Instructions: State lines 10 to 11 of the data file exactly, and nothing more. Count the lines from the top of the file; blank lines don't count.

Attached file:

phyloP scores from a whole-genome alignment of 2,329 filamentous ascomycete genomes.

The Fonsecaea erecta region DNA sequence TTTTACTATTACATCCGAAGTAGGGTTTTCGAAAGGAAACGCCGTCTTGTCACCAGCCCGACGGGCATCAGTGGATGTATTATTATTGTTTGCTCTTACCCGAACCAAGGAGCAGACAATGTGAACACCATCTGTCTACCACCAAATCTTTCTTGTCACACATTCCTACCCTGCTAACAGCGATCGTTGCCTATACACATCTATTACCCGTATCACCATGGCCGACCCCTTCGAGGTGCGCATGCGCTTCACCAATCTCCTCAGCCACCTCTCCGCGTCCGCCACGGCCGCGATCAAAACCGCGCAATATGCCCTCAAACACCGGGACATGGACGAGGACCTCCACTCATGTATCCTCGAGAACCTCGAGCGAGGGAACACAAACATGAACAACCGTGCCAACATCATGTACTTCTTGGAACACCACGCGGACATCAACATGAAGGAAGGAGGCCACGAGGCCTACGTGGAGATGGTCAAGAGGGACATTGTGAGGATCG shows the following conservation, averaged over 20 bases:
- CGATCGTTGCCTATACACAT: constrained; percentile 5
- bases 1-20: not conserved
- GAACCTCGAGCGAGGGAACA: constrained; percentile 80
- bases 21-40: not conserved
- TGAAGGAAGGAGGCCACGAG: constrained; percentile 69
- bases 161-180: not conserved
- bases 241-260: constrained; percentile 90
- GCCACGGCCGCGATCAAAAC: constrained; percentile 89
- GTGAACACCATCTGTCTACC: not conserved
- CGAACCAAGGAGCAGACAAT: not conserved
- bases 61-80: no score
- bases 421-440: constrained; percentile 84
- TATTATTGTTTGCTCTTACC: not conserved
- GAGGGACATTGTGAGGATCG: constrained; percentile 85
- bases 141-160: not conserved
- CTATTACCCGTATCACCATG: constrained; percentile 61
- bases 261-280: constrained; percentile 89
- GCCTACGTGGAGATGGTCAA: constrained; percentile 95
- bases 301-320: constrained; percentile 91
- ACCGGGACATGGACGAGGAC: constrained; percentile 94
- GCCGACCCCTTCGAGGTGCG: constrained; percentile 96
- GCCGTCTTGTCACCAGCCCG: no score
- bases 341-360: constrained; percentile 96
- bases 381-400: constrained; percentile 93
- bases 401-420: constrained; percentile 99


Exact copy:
- GCCACGGCCGCGATCAAAAC: constrained; percentile 89
- GTGAACACCATCTGTCTACC: not conserved